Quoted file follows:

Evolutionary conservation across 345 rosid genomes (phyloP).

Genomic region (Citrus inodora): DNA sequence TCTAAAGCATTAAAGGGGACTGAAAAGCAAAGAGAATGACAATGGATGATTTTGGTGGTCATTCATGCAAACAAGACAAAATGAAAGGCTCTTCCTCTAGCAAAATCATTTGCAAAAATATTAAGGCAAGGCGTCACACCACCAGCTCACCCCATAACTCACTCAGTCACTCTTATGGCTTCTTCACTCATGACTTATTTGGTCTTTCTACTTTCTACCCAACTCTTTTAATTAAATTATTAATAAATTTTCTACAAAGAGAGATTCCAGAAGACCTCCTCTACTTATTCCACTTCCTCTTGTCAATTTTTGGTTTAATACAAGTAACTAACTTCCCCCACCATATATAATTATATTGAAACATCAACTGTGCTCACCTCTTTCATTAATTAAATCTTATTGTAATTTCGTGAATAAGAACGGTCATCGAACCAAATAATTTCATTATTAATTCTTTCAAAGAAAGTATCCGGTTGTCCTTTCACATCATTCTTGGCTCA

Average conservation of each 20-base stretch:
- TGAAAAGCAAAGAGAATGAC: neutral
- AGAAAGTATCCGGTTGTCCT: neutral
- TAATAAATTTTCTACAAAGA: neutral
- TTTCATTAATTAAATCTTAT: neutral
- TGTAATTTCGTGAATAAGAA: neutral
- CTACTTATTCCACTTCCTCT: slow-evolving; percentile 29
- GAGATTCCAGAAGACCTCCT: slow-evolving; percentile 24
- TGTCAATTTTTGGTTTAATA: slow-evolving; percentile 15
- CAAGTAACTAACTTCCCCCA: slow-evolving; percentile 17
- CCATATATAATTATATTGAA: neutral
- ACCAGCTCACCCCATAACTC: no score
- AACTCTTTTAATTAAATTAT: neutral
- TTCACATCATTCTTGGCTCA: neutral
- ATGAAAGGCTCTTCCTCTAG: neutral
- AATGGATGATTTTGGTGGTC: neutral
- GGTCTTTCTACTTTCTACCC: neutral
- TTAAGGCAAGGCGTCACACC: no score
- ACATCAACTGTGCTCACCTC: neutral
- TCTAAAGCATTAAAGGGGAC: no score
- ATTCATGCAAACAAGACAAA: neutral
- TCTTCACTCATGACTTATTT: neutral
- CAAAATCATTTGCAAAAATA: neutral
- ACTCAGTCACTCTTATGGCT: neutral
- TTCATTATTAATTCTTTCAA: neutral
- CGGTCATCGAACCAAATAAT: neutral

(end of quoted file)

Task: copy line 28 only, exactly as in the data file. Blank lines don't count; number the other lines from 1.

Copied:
- CGGTCATCGAACCAAATAAT: neutral